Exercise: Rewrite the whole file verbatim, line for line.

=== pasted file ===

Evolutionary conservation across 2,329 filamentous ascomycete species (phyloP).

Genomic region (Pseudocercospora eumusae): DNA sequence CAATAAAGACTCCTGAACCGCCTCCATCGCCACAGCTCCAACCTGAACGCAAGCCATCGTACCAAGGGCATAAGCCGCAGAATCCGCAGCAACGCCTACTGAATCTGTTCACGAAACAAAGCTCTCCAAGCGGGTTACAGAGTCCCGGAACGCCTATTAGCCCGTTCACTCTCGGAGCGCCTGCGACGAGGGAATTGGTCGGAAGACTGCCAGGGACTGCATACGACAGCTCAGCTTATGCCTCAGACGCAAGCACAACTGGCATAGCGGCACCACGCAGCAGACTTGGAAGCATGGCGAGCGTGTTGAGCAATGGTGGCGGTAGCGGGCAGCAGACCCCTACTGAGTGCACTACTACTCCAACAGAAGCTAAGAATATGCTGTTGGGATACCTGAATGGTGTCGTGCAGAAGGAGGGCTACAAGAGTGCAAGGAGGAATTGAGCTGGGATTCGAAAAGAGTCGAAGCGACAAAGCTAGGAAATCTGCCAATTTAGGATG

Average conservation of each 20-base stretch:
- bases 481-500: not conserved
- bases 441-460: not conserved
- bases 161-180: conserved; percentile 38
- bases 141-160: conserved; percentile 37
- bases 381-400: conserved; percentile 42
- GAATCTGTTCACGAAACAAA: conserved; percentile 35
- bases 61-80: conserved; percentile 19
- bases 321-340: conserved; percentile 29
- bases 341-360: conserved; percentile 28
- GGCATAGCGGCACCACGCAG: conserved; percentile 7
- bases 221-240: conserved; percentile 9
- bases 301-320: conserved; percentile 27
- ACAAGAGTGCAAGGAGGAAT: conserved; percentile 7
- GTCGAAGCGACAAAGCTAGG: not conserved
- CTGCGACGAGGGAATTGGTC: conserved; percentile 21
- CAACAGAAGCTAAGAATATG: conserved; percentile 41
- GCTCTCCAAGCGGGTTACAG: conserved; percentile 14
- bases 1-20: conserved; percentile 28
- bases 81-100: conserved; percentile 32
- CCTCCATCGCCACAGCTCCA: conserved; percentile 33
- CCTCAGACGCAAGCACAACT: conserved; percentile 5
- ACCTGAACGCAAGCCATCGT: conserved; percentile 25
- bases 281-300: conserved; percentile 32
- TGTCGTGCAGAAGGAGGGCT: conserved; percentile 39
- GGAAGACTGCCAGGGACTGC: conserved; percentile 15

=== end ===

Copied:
Evolutionary conservation across 2,329 filamentous ascomycete species (phyloP).

Genomic region (Pseudocercospora eumusae): DNA sequence CAATAAAGACTCCTGAACCGCCTCCATCGCCACAGCTCCAACCTGAACGCAAGCCATCGTACCAAGGGCATAAGCCGCAGAATCCGCAGCAACGCCTACTGAATCTGTTCACGAAACAAAGCTCTCCAAGCGGGTTACAGAGTCCCGGAACGCCTATTAGCCCGTTCACTCTCGGAGCGCCTGCGACGAGGGAATTGGTCGGAAGACTGCCAGGGACTGCATACGACAGCTCAGCTTATGCCTCAGACGCAAGCACAACTGGCATAGCGGCACCACGCAGCAGACTTGGAAGCATGGCGAGCGTGTTGAGCAATGGTGGCGGTAGCGGGCAGCAGACCCCTACTGAGTGCACTACTACTCCAACAGAAGCTAAGAATATGCTGTTGGGATACCTGAATGGTGTCGTGCAGAAGGAGGGCTACAAGAGTGCAAGGAGGAATTGAGCTGGGATTCGAAAAGAGTCGAAGCGACAAAGCTAGGAAATCTGCCAATTTAGGATG

Average conservation of each 20-base stretch:
- bases 481-500: not conserved
- bases 441-460: not conserved
- bases 161-180: conserved; percentile 38
- bases 141-160: conserved; percentile 37
- bases 381-400: conserved; percentile 42
- GAATCTGTTCACGAAACAAA: conserved; percentile 35
- bases 61-80: conserved; percentile 19
- bases 321-340: conserved; percentile 29
- bases 341-360: conserved; percentile 28
- GGCATAGCGGCACCACGCAG: conserved; percentile 7
- bases 221-240: conserved; percentile 9
- bases 301-320: conserved; percentile 27
- ACAAGAGTGCAAGGAGGAAT: conserved; percentile 7
- GTCGAAGCGACAAAGCTAGG: not conserved
- CTGCGACGAGGGAATTGGTC: conserved; percentile 21
- CAACAGAAGCTAAGAATATG: conserved; percentile 41
- GCTCTCCAAGCGGGTTACAG: conserved; percentile 14
- bases 1-20: conserved; percentile 28
- bases 81-100: conserved; percentile 32
- CCTCCATCGCCACAGCTCCA: conserved; percentile 33
- CCTCAGACGCAAGCACAACT: conserved; percentile 5
- ACCTGAACGCAAGCCATCGT: conserved; percentile 25
- bases 281-300: conserved; percentile 32
- TGTCGTGCAGAAGGAGGGCT: conserved; percentile 39
- GGAAGACTGCCAGGGACTGC: conserved; percentile 15